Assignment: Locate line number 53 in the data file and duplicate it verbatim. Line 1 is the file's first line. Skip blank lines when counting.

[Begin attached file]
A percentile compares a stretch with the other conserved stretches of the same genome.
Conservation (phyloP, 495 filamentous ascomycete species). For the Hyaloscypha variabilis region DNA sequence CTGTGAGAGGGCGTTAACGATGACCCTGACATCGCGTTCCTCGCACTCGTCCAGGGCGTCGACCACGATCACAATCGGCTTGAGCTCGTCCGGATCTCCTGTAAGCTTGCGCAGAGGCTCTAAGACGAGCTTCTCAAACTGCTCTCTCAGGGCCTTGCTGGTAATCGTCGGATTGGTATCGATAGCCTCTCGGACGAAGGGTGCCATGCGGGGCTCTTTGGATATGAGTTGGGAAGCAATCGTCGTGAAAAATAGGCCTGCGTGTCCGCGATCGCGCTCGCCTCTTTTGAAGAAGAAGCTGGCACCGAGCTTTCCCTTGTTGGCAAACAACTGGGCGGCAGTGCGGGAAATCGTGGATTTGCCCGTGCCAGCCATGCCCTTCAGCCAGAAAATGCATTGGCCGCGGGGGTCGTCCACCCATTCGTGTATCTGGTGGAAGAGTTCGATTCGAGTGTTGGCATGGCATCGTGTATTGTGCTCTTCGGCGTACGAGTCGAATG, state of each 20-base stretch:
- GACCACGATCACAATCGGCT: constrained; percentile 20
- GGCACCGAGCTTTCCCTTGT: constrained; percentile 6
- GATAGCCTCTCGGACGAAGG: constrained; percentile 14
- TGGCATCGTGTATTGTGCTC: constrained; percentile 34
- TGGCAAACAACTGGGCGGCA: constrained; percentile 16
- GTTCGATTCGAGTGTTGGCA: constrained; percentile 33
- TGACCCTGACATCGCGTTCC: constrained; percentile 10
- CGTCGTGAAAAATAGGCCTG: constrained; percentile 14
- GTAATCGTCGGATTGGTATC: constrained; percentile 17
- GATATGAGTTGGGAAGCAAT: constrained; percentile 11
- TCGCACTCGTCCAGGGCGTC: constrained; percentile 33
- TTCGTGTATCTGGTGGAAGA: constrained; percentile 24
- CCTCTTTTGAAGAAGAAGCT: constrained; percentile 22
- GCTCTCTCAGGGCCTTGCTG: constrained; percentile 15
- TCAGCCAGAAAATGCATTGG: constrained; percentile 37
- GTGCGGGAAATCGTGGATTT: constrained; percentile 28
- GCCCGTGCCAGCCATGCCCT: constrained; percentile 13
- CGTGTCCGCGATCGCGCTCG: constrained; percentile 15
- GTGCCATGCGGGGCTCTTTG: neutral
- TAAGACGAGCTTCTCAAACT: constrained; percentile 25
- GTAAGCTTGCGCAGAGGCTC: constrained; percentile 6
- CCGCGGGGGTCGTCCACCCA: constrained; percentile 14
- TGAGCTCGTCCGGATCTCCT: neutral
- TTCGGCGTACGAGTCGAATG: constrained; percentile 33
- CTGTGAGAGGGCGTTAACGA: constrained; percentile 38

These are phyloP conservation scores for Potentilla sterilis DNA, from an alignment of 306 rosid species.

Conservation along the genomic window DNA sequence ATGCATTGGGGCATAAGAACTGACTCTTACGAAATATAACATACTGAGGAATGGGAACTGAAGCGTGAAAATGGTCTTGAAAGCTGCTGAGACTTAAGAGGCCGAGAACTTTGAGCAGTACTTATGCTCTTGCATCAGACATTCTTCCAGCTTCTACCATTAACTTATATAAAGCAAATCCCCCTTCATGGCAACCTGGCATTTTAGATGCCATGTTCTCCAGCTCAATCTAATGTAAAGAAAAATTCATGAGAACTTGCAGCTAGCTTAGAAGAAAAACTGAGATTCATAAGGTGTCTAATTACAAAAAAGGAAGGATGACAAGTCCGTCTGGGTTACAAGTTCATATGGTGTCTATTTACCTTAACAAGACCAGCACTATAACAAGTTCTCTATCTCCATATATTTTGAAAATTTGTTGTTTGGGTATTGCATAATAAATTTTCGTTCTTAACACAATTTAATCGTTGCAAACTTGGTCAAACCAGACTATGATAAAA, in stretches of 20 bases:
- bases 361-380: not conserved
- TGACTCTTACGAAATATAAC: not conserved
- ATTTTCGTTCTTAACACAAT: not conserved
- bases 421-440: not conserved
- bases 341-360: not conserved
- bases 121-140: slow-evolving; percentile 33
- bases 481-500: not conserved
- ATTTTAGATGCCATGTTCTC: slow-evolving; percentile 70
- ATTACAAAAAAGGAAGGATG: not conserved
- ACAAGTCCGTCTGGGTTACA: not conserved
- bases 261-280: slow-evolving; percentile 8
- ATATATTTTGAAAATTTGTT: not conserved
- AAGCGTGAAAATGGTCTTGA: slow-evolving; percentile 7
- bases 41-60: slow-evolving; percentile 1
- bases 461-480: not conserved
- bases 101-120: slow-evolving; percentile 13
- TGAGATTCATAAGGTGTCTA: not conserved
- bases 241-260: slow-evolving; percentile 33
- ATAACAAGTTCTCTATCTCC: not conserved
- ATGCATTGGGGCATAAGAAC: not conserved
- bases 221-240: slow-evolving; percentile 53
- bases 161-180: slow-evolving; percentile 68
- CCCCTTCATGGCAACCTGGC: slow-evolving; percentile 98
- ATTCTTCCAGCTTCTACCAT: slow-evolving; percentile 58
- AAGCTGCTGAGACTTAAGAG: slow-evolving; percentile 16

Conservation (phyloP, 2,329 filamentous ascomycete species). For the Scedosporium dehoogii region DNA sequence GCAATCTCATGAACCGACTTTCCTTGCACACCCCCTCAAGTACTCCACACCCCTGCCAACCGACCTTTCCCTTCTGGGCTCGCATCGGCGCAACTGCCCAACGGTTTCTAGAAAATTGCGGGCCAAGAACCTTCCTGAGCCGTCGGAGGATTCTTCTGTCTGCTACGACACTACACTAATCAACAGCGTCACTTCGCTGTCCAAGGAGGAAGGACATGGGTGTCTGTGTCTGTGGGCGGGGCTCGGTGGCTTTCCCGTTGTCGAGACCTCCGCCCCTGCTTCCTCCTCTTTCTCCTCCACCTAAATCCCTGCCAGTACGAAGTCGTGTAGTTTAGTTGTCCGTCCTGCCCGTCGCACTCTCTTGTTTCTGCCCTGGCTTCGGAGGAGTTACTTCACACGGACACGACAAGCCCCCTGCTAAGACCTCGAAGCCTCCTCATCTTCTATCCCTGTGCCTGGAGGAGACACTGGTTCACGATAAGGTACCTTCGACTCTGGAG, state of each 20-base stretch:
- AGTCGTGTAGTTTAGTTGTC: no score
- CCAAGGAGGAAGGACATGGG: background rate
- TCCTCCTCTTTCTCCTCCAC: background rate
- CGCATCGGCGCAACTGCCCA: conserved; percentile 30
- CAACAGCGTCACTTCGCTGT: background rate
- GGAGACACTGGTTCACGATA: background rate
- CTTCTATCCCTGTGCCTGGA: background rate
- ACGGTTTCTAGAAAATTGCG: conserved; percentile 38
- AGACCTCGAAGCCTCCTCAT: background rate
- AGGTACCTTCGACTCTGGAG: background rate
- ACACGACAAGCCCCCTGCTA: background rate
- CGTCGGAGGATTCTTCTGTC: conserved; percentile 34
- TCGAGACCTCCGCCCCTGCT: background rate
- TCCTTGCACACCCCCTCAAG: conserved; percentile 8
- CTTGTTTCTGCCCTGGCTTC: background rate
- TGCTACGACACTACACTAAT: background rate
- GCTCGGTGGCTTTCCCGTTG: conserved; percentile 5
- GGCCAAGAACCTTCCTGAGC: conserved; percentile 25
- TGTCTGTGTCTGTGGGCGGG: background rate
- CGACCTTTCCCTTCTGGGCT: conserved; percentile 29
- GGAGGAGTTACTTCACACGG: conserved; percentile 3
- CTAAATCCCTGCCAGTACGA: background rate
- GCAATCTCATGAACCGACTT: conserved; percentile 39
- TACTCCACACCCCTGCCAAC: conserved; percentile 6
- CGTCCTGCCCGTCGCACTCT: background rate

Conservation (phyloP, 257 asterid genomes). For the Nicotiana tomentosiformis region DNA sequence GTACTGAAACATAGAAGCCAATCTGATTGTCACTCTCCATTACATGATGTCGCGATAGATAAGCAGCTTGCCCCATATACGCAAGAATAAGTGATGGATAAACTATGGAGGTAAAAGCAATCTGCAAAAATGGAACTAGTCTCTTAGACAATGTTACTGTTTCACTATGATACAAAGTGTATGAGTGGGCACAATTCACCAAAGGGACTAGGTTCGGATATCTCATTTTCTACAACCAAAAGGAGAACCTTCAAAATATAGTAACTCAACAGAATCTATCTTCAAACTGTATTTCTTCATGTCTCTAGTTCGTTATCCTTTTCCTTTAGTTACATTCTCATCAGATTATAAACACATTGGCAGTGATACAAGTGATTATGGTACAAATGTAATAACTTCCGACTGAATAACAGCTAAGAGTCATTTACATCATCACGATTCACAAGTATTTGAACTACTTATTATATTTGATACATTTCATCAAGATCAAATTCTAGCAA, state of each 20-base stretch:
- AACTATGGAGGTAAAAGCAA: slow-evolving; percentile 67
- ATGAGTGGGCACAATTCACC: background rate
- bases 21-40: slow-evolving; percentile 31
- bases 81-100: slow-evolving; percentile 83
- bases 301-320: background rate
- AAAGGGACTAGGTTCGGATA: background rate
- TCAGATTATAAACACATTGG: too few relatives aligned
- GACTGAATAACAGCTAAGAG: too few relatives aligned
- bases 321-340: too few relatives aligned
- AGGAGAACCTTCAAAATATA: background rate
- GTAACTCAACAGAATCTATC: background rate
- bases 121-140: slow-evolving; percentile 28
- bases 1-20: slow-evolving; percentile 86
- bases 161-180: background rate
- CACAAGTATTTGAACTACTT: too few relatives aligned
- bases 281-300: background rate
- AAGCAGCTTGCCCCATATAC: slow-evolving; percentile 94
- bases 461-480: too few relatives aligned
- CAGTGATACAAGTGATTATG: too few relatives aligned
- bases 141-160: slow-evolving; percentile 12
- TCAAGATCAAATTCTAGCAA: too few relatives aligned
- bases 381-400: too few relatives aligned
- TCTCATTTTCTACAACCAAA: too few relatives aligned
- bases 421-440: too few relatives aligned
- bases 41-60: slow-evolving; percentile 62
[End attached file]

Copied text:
- ATTCTTCCAGCTTCTACCAT: slow-evolving; percentile 58